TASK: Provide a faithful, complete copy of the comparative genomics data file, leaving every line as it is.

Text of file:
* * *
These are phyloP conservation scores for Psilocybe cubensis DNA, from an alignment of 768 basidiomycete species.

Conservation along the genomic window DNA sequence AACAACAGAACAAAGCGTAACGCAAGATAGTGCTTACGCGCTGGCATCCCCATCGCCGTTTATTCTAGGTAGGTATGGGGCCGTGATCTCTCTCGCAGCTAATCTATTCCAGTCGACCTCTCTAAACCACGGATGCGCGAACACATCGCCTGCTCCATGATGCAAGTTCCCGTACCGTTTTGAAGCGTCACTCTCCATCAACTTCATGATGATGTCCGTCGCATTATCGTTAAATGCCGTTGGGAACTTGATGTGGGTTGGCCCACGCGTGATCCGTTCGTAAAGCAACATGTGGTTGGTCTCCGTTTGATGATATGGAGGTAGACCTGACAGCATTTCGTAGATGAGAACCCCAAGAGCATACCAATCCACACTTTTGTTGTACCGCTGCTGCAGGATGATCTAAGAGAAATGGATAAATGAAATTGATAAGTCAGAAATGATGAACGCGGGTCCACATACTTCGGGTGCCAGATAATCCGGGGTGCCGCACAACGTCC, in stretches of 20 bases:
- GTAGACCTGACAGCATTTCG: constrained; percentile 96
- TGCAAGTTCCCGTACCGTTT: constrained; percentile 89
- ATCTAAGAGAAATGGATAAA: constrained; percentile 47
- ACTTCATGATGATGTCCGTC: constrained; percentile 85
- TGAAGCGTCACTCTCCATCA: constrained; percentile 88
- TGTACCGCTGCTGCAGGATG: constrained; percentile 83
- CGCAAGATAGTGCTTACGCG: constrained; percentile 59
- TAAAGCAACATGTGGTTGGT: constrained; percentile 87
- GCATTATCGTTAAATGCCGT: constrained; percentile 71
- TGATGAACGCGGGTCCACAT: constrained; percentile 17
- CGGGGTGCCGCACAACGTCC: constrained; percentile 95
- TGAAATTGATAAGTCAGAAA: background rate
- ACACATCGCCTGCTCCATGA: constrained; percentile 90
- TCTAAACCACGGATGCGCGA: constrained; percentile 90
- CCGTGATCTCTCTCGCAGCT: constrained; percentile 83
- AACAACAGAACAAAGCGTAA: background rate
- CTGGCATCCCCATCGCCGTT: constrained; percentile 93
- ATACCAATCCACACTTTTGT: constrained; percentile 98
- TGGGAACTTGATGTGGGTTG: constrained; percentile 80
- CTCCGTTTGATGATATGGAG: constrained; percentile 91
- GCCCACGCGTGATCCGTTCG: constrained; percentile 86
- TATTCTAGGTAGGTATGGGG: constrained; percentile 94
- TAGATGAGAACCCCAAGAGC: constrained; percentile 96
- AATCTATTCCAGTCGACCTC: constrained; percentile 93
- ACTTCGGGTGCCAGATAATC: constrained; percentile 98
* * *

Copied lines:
These are phyloP conservation scores for Psilocybe cubensis DNA, from an alignment of 768 basidiomycete species.

Conservation along the genomic window DNA sequence AACAACAGAACAAAGCGTAACGCAAGATAGTGCTTACGCGCTGGCATCCCCATCGCCGTTTATTCTAGGTAGGTATGGGGCCGTGATCTCTCTCGCAGCTAATCTATTCCAGTCGACCTCTCTAAACCACGGATGCGCGAACACATCGCCTGCTCCATGATGCAAGTTCCCGTACCGTTTTGAAGCGTCACTCTCCATCAACTTCATGATGATGTCCGTCGCATTATCGTTAAATGCCGTTGGGAACTTGATGTGGGTTGGCCCACGCGTGATCCGTTCGTAAAGCAACATGTGGTTGGTCTCCGTTTGATGATATGGAGGTAGACCTGACAGCATTTCGTAGATGAGAACCCCAAGAGCATACCAATCCACACTTTTGTTGTACCGCTGCTGCAGGATGATCTAAGAGAAATGGATAAATGAAATTGATAAGTCAGAAATGATGAACGCGGGTCCACATACTTCGGGTGCCAGATAATCCGGGGTGCCGCACAACGTCC, in stretches of 20 bases:
- GTAGACCTGACAGCATTTCG: constrained; percentile 96
- TGCAAGTTCCCGTACCGTTT: constrained; percentile 89
- ATCTAAGAGAAATGGATAAA: constrained; percentile 47
- ACTTCATGATGATGTCCGTC: constrained; percentile 85
- TGAAGCGTCACTCTCCATCA: constrained; percentile 88
- TGTACCGCTGCTGCAGGATG: constrained; percentile 83
- CGCAAGATAGTGCTTACGCG: constrained; percentile 59
- TAAAGCAACATGTGGTTGGT: constrained; percentile 87
- GCATTATCGTTAAATGCCGT: constrained; percentile 71
- TGATGAACGCGGGTCCACAT: constrained; percentile 17
- CGGGGTGCCGCACAACGTCC: constrained; percentile 95
- TGAAATTGATAAGTCAGAAA: background rate
- ACACATCGCCTGCTCCATGA: constrained; percentile 90
- TCTAAACCACGGATGCGCGA: constrained; percentile 90
- CCGTGATCTCTCTCGCAGCT: constrained; percentile 83
- AACAACAGAACAAAGCGTAA: background rate
- CTGGCATCCCCATCGCCGTT: constrained; percentile 93
- ATACCAATCCACACTTTTGT: constrained; percentile 98
- TGGGAACTTGATGTGGGTTG: constrained; percentile 80
- CTCCGTTTGATGATATGGAG: constrained; percentile 91
- GCCCACGCGTGATCCGTTCG: constrained; percentile 86
- TATTCTAGGTAGGTATGGGG: constrained; percentile 94
- TAGATGAGAACCCCAAGAGC: constrained; percentile 96
- AATCTATTCCAGTCGACCTC: constrained; percentile 93
- ACTTCGGGTGCCAGATAATC: constrained; percentile 98